complete, and any registers that it will restore after the function
returns because the function call might destroy them.)

How you save that continuation for later, possibly repeated, use from
a different location in the program is a different question.

Oct 9 '07 #11

P: n/a

<gn*******@gmail.comwrote in message
news:11**********************@57g2000hsv.googlegro ups.com...
| Again I am depressed to encounter a fundamentally new concept that I
| was all along unheard of. Its not even in paul graham's book where i
| learnt part of Lisp. Its in Marc Feeley's video.
|
| Can anyone explain:
|
| (1) its origin
| (2) its syntax and semantics in emacs lisp, common lisp, scheme
| (3) Is it present in python and java ?
| (4) Its implementation in assembly. for example in the manner that
| pointer fundamentally arises from indirect addressing and nothing new.
| So how do you juggle PC to do it.
| (5) how does it compare to and superior to a function or subroutine
| call. how does it differ.
|
| Thanks a lot.
|
| (6) any good readable references that explain it lucidly ?

I am starting with the Wikipedia article 'Continuation' which has
references both to other W. articles and several other books and papers.

Oct 9 '07 #12

P: n/a
On Oct 8, 11:09 pm, "." <f...@bar.bizwrote:
On Tue, 09 Oct 2007 05:15:49 +0000, gnuist006 wrote:
>
Can anyone explain:
(1) its origin

One of the lambda papers, I think. I don't remember which.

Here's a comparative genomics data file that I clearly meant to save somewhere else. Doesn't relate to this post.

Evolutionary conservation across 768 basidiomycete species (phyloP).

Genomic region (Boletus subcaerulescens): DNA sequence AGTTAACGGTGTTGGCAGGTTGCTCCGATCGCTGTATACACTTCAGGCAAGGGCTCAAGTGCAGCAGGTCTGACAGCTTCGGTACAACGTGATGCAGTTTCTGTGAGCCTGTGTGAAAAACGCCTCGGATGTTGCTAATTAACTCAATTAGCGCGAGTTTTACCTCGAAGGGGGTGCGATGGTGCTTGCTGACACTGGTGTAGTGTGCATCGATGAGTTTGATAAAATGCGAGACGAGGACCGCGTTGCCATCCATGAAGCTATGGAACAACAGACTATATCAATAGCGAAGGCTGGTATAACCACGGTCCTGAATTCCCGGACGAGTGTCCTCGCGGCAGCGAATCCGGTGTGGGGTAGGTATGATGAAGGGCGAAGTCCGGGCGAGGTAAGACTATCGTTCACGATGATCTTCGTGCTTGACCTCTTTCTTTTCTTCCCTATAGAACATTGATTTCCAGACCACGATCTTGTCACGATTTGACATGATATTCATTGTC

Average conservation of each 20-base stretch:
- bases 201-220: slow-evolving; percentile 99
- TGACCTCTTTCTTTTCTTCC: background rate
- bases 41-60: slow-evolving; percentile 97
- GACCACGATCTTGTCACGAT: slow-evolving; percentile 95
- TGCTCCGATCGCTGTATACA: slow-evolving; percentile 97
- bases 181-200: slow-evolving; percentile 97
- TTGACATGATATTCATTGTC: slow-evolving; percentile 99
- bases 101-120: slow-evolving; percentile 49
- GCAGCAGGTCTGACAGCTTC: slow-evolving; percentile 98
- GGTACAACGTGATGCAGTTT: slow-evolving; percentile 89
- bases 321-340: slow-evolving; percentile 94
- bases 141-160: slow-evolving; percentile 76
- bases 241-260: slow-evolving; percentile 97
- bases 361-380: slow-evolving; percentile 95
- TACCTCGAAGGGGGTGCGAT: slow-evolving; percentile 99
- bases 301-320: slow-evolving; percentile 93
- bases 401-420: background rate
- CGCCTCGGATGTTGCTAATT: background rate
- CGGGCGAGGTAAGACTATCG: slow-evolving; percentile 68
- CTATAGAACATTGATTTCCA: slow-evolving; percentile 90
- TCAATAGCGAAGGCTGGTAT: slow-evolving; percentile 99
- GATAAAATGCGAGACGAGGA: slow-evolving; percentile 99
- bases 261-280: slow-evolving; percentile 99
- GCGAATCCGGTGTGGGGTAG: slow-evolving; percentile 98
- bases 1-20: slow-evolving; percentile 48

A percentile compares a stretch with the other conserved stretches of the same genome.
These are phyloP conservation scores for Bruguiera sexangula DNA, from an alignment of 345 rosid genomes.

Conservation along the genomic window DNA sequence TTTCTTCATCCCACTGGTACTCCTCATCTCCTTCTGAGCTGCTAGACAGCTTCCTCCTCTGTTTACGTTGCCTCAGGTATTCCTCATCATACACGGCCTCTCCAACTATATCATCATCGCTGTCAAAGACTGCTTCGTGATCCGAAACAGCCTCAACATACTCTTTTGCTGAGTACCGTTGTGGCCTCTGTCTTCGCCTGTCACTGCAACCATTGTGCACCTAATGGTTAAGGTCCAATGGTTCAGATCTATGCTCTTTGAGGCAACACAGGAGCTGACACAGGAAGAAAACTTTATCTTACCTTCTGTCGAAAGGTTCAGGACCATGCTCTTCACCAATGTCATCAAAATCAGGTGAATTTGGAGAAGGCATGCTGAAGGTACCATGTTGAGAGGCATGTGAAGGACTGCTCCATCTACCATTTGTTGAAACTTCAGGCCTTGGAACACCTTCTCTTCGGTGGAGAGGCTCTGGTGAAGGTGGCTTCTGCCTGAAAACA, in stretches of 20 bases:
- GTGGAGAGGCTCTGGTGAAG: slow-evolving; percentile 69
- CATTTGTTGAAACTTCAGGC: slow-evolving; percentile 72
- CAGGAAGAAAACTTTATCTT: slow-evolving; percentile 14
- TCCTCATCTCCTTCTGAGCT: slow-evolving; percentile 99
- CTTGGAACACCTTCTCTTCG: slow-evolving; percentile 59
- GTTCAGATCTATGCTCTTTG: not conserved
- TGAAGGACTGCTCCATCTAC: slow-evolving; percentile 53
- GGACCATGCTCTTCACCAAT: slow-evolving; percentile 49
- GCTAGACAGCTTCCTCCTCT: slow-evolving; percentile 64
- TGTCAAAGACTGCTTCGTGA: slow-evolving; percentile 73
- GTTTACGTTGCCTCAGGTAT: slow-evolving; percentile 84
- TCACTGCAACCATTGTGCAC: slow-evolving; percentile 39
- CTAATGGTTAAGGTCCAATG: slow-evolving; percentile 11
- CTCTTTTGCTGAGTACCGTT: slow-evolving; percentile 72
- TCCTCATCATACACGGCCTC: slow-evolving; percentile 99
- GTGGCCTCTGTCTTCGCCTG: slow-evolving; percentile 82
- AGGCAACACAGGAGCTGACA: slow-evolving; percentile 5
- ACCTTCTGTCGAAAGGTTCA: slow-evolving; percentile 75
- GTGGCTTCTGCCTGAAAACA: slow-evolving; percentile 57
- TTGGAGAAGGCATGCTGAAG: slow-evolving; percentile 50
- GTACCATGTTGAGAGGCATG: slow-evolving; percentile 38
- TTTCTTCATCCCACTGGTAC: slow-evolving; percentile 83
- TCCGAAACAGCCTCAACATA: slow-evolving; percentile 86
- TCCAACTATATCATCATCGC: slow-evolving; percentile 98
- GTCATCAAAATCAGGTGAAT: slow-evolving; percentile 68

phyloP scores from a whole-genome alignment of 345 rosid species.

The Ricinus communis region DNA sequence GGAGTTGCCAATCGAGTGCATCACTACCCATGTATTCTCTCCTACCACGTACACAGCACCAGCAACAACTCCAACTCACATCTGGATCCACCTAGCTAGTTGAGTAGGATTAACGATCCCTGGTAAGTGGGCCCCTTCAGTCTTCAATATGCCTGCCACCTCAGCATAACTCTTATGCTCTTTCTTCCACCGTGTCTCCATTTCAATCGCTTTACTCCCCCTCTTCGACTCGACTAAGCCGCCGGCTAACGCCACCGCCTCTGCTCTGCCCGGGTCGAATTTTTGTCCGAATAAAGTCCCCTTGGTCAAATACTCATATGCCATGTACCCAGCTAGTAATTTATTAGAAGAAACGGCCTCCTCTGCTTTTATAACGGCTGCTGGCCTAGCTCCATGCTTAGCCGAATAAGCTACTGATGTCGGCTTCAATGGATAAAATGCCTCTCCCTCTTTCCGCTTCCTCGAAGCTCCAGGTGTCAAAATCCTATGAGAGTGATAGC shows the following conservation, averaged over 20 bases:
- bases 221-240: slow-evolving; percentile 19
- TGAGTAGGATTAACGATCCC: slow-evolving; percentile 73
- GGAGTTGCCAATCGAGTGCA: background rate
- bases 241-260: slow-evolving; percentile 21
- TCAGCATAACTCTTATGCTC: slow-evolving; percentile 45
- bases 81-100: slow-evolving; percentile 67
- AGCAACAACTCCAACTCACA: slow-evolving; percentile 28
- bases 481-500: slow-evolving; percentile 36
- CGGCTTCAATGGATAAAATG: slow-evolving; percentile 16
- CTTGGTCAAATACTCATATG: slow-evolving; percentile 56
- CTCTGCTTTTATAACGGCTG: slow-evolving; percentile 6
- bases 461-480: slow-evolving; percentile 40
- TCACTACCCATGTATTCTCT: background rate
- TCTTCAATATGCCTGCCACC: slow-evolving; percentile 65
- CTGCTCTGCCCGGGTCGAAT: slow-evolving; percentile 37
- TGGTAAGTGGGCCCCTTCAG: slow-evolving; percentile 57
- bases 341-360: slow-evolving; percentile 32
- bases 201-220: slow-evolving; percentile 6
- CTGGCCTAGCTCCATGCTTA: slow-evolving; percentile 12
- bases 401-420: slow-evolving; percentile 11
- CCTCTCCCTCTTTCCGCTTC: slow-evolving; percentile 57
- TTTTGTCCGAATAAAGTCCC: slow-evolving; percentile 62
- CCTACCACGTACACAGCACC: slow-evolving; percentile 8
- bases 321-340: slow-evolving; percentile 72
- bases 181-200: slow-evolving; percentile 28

Hey no-name "dot" you are the only one who says its origin is in
one of the old lambda papers. Give me a reference or someone
give me a reference. I dont have access to any ACM journals or
other conferences. So

step 1
reference and the idea in it

step 2
if you can upload it

This is for historical and conceptual development at the same
time as learning the ideas to use them.

Thanks a lot.
Oct 9 '07 #13

P: n/a
(6) any good readable references that explain it lucidly ?
This was something that has been very interesting to me for a while
now, and I'm actually still having a difficult time wrapping my head
around it completely.

The best written explanation that I've come across was in "The Scheme
Programming Language" (http://mitpress.mit.edu/catalog/item/
default.asp?ttype=2&tid=9946). But perhaps others have better
references.

I'll attempt my own little explanation of call/cc. I'll butcher some
of it, I'm sure, but hopefully those more knowledgeable will politely
correct me. I will start with a loose analogy and point out a couple
examples I came across that did make a lot of sense.

First, the bad analogy I have (if you are coming from C programming
like me) is setjmp and longjmp. This is a bad analogy in that you're
talking about hardware and stack states as opposed to functions, but a
good analogy in that it saves the current state of execution, and
returns to that same state at a later time with a piece of data
attached to it.

My first example of using this would be to create a return function in
Scheme. I hope I don't get this wrong, but the example would be
something like this:

(define (my-test x)
(call/cc (lambda (return)
(return x))))

Now, here's my understanding of what is happening under-the-hood:

1. call/cc stores the current execution state and creates a function
to restore to that state.

2. call/cc then calls its own argument with the function it created.

The key here is that "return" is a function (created by call/cc)
taking 1 argument, and it restores execution at the same state it was
when the call/cc began (or immediately after it?). This line:

(return x)

is really just calling the function created by call/cc, which will
restore the execution state to what it was just prior to the call/cc,
along with a parameter (in this case, the value of x).